Even so, sometimes the job of building a new trail can seem immense. “It’s a matter of cutting the job into small bits,” adds Lewis. “We just make the trails one foot at a time.”
Speaking of feet, the upper and lower Thirsty Beaver trails boast exactly 1,000 linear feet of boardwalk. The raised platform made from hand split cedar boards snakes over creeks, ponds, and around trees and is the most treasured feature of the trail. They built that length of boardwalk on purpose. “We measured it one day and found we had 960 feet of boardwalk,” recalls Munday. “So we decided we had to add an extra 40 feet to make it an even thousand.” Forty feet may not seem like much, but that extra length could easily add up to 40 hours of work, since Lewis figures that every second of time riding across a boardwalk equates to at least one hour of building time.
Trails constructed by the River Rats are considered by many to be works of art. In fact, most riders remember the River Rats’ trails for the ingenious structures they find along the way. Structures such as a double teeter-totter, two gravity defying wall rides, a floating bridge, and a massive cedar stump with the trail right through it.
The River Rats also like to add artistic touches to their trails, such as sculptures and carvings. For example, one trail’s exit is flanked by two ancient truck fenders, and another trail boasts a complete bike high up in a tree—though it’s easy to miss if you’re concentrating on the path ahead. There’s even a wooden ramp that includes a beautifully carved face. The exit to Upper Thirsty Beaver used to sport a friendly beaver carving but, unfortunately, he went missing a couple years ago. “Everyone remembers the beloved beaver,” Lewis says. “He was a favorite, so we hope to replace him someday.”
Though the features are exciting and make what many mountain bikers call the ‘Disneyland’ of trails, it’s not just the structures that make these trails special. The graceful bank of the corners and the well-engineered switch-backs are also admired. And it’s not just mountain bikers who appreciate the River Rats’ work, for hikers and trail runners enjoy their trails every day.
Since the River Rats are a group of men with varied backgrounds there have been times they’ve disagreed when building the trails. They see a forest floor as a blank slate, and each person may have a different vision of the type of trail that should be built. That being said, the trails created by the River Rats are always built collaboratively. They recognize each other’s strengths and weaknesses and use that for their benefit. For example, Munday and Lewis describe themselves as the ones who rough in the trails, but John Simard finesses the trails and makes them special. “He’s like the finishing carpenter, and we’re just the framers,” Munday jokes.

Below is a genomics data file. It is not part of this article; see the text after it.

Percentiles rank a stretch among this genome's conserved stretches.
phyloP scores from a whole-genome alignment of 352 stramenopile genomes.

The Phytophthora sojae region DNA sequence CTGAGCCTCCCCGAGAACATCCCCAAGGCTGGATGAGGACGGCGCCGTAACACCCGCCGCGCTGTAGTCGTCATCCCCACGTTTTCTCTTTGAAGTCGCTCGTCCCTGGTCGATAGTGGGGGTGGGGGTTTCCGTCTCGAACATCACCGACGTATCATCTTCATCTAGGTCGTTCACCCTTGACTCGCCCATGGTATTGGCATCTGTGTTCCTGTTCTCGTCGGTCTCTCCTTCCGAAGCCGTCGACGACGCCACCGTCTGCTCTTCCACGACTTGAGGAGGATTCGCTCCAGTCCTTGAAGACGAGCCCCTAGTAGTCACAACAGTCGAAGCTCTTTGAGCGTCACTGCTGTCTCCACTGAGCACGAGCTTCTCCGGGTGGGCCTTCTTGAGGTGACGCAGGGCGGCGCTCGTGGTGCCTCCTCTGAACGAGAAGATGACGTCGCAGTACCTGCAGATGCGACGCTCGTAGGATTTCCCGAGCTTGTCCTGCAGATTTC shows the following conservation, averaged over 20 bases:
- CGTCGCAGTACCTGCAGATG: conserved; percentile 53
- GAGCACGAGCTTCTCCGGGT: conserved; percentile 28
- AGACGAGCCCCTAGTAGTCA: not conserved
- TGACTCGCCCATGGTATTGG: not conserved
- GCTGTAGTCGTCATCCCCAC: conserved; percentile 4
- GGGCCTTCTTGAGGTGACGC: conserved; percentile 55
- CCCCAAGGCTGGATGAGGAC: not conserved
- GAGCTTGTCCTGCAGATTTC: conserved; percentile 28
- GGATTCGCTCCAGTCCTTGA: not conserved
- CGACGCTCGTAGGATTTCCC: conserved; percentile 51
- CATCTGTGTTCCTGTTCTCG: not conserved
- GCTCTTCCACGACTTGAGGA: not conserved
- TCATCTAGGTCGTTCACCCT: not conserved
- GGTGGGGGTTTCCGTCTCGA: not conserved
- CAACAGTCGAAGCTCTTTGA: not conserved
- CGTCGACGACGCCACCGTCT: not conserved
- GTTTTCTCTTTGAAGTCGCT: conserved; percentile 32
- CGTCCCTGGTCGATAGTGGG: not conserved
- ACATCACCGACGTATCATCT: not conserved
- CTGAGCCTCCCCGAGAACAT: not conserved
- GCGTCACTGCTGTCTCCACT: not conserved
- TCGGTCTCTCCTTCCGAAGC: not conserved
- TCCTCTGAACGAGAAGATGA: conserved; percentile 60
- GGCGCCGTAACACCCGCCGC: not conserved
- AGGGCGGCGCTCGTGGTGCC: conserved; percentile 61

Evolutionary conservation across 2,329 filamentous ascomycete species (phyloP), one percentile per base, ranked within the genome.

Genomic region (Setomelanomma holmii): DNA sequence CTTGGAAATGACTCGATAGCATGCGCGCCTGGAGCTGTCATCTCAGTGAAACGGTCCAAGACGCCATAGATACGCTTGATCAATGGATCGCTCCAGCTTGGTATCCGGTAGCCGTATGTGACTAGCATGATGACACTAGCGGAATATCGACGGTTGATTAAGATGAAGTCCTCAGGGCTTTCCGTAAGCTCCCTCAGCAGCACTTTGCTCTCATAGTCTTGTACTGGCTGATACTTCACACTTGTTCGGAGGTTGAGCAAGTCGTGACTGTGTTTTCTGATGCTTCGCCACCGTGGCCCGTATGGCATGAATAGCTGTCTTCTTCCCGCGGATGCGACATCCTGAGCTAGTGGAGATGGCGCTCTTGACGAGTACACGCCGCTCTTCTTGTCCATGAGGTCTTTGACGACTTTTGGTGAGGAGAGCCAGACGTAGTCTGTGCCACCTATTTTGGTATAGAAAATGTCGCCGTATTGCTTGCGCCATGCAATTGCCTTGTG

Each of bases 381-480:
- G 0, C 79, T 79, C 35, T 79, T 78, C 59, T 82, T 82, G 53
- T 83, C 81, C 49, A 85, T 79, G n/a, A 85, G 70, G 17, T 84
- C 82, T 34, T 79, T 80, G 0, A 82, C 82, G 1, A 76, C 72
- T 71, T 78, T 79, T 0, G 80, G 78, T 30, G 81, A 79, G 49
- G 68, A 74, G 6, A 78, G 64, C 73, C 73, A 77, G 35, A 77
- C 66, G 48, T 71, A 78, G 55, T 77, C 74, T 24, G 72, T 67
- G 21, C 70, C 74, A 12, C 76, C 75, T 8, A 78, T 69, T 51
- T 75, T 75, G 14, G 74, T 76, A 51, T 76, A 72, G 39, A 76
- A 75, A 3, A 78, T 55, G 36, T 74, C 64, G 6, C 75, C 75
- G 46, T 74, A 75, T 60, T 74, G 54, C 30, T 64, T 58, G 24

“And no matter what, we always agree,” he adds with a pause… “to come to the Waverly afterwards for a drink.”
Since the River Rats have built trails together for so many years, they’ve found that they don’t need to talk much while constructing the trails. They are such a cohesive team they can handle even a tricky job such as splitting cedar without uttering a word. Lewis and Munday explain how one of them will hold the axe while the other one swings the maul, and instinctively they’ll know when to stop swinging and when to reposition the axe. “We’ve been doing it for so long, we can create a huge pile of split cedar, and we’ll hardly talk at all.” Simply put, the River Rats are a well-oiled, trail building machine.
Though they work well together, the River Rats don’t consider building trails work—instead, it’s a labor of love. Building trails has become their main hobby. In fact, most days during the spring and fall they can be found on the hills above Cumberland. “We all have very tolerant wives,” acknowledges both Munday and Lewis. “It’s great that they don’t mind us spending so much time in the woods.”
The River Rats also get a kick out of hearing what others think of their trails. “It’s nice to hear the positive feedback,” says Munday, “and it’s fantastic to see people enjoying our trails.”
There are many opportunities for the River Rats to see others experiencing their creations since they use the trails regularly themselves—though not for trail running anymore. “Our running days are over,” Munday says with a smile. “We’ve decided that mountain biking is much more fun.”
The River Rats enjoy biking so much that they take holidays together to explore other trails. They’ve ridden the trails of Whistler, the Sunshine Coast, interior BC, the famous Moab trails of Utah, as well as trails in Washington, Oregon and California. They enjoy experiencing trails farther afield especially since they get ideas for trail craftsmanship and interesting features. Even so, the more trails they visit the more they realize that the trails around Cumberland are something very special.
What does the future hold for the River Rats? More trails, of course. In fact, the River Rats have a long list of trails they’d like to build. Their eyes light up when they talk of beautiful lakes and vistas just waiting to be revealed through their work. Whatever their plans, the people of the Comox Valley—as well as anyone who visits Cumberland’s trails—owe the River Rats a debt of gratitude. But the debt is easily paid, since the best way to say thank you is to enjoy the trails they’ve built.
To visit the River Rats trails yourself, visit www.cvmtb.com/index.php/trails-maps/maps/cumberland-trail-map/ to see an online map of the Cumberland trail system.